Server IP Address Will Change

The actual IP address of the hosted server will be different. The change of the IP address may be significant to account owners who are using IP address-based firewall rules to allow access from a specific cPanel server.

Account owners are responsible for communicating their need for IP address information if their account has been identified as one that will be transferred.

Changing PHP Versions

The new cPanel environment will have four versions of PHP available: 5.6, 7.0, 7.1, and 7.2. Please note that PHP 5.6 and 7.0 will no longer be supported after December 2018; if you don’t update to 7.1 or later now, you will need to within the next 12 months.

The default PHP version on the new server will be 7.1. To change the version of PHP for one or more of the domains hosted in your cPanel account please go to your cPanel Dashboard then look in Software > MultiPHP Manager. Here you can select the domain you want to update, then the version of PHP you want to use for that domain.

For those using WordPress, please be aware of any outdated plugins and themes: these are the most likely culprit in case of errors. For more information see Troubleshooting Tips below.

Updating Shibboleth Rules

For some, the .htaccess file(s) in your cPanel account may not work on the new server. The most likely issues are related to Shibboleth apache statements and Shib attribute rules (i.e. ‘shib-attr’). Please use the Shibboleth Docs for help updating these rules.

Scheduling Time for Account Transfer

The process of transferring an account requires a short period of time for the account data to be migrated to the new server and for the DNS records to be updated to the new server’s hostname. During that time people may view the site(s), but no updates can be made to site content, or files hosted in your cPanel environment.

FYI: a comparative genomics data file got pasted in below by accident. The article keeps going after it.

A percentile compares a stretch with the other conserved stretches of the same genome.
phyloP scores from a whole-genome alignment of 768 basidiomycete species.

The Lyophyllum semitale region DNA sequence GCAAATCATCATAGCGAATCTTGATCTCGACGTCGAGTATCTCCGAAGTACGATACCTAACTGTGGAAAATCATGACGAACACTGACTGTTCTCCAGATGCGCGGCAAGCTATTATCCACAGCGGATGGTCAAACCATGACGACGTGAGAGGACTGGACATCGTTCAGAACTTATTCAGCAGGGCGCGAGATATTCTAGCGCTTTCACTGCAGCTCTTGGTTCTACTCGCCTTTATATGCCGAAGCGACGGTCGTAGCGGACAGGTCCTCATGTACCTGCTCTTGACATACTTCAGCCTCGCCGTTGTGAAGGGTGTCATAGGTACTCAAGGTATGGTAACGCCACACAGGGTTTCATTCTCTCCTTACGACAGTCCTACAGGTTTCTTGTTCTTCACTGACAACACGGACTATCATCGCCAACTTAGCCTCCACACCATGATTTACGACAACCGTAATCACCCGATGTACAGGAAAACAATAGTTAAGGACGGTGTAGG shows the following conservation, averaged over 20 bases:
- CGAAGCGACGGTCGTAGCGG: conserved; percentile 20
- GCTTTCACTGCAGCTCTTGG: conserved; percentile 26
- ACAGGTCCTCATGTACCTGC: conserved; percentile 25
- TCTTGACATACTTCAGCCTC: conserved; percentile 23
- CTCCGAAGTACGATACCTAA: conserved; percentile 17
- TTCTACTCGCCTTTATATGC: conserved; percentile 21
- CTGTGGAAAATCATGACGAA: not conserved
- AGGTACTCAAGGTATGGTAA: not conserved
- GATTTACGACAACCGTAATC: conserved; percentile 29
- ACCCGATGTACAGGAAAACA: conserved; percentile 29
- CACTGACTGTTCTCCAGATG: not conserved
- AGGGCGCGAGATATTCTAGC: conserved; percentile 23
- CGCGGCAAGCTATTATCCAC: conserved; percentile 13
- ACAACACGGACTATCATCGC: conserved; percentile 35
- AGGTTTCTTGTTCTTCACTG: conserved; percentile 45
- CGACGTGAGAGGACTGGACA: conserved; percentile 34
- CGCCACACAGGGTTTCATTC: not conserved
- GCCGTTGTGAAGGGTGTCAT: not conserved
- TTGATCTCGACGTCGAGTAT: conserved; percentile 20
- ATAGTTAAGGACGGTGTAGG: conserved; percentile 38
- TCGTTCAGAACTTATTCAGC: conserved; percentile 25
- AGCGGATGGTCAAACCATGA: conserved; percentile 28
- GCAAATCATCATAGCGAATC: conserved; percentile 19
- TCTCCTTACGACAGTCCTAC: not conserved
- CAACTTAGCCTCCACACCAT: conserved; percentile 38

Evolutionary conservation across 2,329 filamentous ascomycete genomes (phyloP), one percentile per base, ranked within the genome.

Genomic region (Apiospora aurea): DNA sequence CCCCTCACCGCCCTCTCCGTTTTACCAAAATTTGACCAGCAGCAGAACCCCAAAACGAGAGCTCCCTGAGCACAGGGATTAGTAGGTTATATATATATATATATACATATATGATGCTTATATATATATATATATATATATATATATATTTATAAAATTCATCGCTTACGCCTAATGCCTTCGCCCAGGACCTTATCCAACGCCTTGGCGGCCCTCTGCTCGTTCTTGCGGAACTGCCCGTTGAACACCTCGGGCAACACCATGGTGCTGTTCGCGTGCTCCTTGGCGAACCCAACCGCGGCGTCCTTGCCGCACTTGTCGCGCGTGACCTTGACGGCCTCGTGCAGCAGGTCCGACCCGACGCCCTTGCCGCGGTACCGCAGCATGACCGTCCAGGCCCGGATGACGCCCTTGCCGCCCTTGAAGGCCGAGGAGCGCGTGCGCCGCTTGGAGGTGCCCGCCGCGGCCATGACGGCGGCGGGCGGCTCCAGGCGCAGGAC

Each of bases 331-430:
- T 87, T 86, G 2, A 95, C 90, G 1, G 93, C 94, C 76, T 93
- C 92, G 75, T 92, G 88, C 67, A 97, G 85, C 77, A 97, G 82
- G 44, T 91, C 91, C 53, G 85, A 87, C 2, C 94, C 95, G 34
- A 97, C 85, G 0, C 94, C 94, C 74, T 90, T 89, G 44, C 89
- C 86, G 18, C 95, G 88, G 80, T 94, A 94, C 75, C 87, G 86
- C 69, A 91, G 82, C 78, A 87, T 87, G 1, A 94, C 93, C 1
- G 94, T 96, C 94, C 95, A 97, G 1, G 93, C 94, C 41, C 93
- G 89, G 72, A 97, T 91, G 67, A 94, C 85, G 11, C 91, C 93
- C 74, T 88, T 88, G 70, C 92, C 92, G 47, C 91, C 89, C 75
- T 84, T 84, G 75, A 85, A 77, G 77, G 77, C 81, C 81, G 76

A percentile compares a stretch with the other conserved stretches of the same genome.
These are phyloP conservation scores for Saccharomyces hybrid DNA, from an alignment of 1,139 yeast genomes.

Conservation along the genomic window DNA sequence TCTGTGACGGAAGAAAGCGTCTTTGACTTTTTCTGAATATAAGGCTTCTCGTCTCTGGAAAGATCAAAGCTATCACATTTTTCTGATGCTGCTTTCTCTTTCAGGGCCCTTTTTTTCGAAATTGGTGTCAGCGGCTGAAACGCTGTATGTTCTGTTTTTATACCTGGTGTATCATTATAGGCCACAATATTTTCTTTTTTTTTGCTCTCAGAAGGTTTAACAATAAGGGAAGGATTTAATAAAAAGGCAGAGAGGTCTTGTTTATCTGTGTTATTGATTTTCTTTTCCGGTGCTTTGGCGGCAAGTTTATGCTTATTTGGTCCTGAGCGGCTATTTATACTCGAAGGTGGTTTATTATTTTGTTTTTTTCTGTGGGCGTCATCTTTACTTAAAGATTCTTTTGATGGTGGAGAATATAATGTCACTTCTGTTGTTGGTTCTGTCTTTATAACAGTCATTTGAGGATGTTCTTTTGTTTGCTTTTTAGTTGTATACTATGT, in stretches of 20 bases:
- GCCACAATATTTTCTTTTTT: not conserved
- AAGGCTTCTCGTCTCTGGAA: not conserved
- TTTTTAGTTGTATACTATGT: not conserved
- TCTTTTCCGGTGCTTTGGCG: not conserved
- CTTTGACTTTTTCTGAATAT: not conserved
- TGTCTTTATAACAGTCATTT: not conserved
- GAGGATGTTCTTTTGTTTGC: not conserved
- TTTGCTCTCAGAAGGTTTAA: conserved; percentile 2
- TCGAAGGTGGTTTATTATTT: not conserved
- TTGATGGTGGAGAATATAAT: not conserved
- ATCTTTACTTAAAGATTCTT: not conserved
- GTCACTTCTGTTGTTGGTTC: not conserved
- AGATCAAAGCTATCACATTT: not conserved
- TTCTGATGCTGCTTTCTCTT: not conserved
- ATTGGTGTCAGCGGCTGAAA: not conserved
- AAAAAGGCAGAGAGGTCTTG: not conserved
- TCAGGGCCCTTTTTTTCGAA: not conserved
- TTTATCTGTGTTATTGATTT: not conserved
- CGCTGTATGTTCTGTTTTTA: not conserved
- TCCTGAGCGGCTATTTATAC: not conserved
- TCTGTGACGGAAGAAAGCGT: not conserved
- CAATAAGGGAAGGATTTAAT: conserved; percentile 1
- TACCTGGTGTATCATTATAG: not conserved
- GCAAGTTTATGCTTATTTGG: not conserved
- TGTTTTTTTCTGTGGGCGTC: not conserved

In order to facilitate this, Web Services staff are working to identify 3-hour windows of time for scheduling migrations. Once you reach out to us we will share the migration windows we have available. We will email the cPanel account contact when the migration begins, and again once it has been completed. Assuming you’ve done testing and are prepared for the transition, there should be little to no impact to your site(s) during the move, and you should not see significant downtime.

If there are issues after migration we strongly encourage you to login and try to correct the problem in the new environment. In the case of major issues you may email to request that we revert your site to the old environment. Please note that it will take at least 30 minutes to revert to the old server due to the schedule of DNS updates on campus.

Troubleshooting Tips

Error Logs

Error logs are available in the ‘Metrics’ section of the cPanel interface for your account. These are Apache error logs only, however more log information can also be found in the account root, /home/accountname/logs/. If you’re hosting multiple domains in one account the logs for each domain will exist in a sub-folder: /home/accountname/logs/domain/.

PHP Versions

The most likely culprit for a site that is not working during testing is changes in the version of PHP. The default version of PHP on the new server will be 7.1. During testing you may downgrade to PHP 7.0 or PHP 5.6, or upgrade to 7.2 (see Changing PHP Versions section above). Coming from older versions of PHP you may have issues during testing that can be resolved by downgrading, however we encourage you to troubleshoot these issues now and complete the migration to PHP 7.1 if possible.

If you have a WordPress site you may find that it stops working or some parts no longer function normally. This is likely a problem with a theme or plugin not functioning properly; WordPress itself should work normally in PHP 7.1.
There are several tools to assist you with testing your WordPress site for PHP version issues. The PHP Compatibility Checker Plugin may help identify some errors or older code, up to PHP 7.0. You can also use the built-in WordPress debugging tool to help identify broken pages; instructions are available at Debugging in WordPress.

If you prefer, you may want to upgrade to PHP 7.2 now, and this is a great time to test 7.2 without disruption of your live site. If everything works we encourage you to make that transition to 7.2, however you are more likely to have conflicts with WordPress themes or plugins at this version of PHP.